Young players are delivering on their promise. Center Leon Draisaitl has exceeded all expectations since his recall from the AHL, chipping in 20 points in just 18 games. Unsung rookie Brandon Davidson has spent time on all three D pairs and has been, arguably, their most consistent and most effective blueliner this season.

And sick bay won’t be overflowing for long. Eberle already is back in the lineup, and has two goals over the past two games, including a game-winner against Dallas in OT. The returns of McDavid (broken collarbone) and Yakupov (ankle) aren’t that far off.

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​The Oilers are close ... but still not quite close enough. Especially knowing that they’re not alone in pursuing that final spot.

The Arizona Coyotes, the team directly behind the Canucks, are in freefall. Tuesday’s 4–1 loss to the Blues was their fifth straight, erasing their strong start and dropping them a point off the pace, but they’ll draw back into the race before long.

The Calgary Flames are also within four points of the Canucks, and they have two games in hand. Like the Oilers, they’ve won three straight and, after a pair of dramatic finishes against the Stars and Bruins, they look like they’ve regained some of the swagger that defined their magical 2014-15 season.

The real measure, though, might be the Anaheim Ducks. The team that everyone assumed would be in the Stanley Cup contender mix looks much improved after getting off to a miserable start. The Ducks have pulled within a single point of the Canucks by winning three of four, allowing just three goals in the process thanks to some spectacular goaltending from the recently recalled John Gibson. And word is they’re looking to upgrade their top-six forwards by moving a young defenseman, possibly Cam Fowler. And when they get rolling, the bar is likely to be raised from 79 points to somewhere in the mid-to-high 80s.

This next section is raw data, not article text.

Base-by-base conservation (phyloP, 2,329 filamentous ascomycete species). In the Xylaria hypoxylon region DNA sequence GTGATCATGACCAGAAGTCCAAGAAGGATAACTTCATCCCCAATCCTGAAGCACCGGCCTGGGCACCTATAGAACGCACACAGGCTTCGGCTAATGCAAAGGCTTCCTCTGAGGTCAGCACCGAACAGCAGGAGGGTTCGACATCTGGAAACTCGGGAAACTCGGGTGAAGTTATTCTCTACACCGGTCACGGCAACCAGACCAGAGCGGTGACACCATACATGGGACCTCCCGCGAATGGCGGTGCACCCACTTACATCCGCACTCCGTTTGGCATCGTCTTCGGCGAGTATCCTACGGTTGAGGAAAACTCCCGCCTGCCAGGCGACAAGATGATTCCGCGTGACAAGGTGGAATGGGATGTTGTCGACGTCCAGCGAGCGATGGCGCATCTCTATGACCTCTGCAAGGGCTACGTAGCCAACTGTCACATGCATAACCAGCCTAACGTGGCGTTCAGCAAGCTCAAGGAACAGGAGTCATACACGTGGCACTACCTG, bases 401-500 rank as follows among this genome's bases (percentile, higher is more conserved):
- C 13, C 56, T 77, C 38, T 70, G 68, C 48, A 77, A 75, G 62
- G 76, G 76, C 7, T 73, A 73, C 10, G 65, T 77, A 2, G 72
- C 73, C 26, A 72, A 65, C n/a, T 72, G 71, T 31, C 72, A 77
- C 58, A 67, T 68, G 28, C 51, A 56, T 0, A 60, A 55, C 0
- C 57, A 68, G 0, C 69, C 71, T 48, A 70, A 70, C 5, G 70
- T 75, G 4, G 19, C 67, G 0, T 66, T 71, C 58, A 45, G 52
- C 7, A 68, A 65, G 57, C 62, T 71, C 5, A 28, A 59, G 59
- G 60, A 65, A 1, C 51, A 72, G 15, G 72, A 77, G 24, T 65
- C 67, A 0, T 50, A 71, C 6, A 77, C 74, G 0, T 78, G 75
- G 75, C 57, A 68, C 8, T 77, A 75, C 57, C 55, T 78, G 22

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That would require something along the lines of 63 points over Edmonton's final 54 games to keep pace. That’s probably out of the reach of this team as constructed. And with two games against the Rangers along with roadies in Boston and Chicago making up their next four, that total might look even more wishful by this time next week.

But if they can squeeze a few points out of that stretch the Oilers have a fairly easy schedule the rest of the way. And a strong second half push, especially once they get healthy, isn’t out of the question.

That’s why Chiarelli needs to think short term and pay the price to improve his team now. Nobody is saying it will be easy. But with an opportunity like this he can’t afford to stand pat.

The numbers game


• Patrick Kane, the first pick in the 2007 NHL Draft is now the first member of his class to reach 600 career points. ​

• At 21-5-2 (44 points), the NHL-leading Stars are off to the best start in the franchise’s 48-year history and have yet to suffer consecutive losses this season.​

• With 621 wins, Capitals coach Barry Trotznow ranks 10th on the league's all-time victories list for bench bosses.​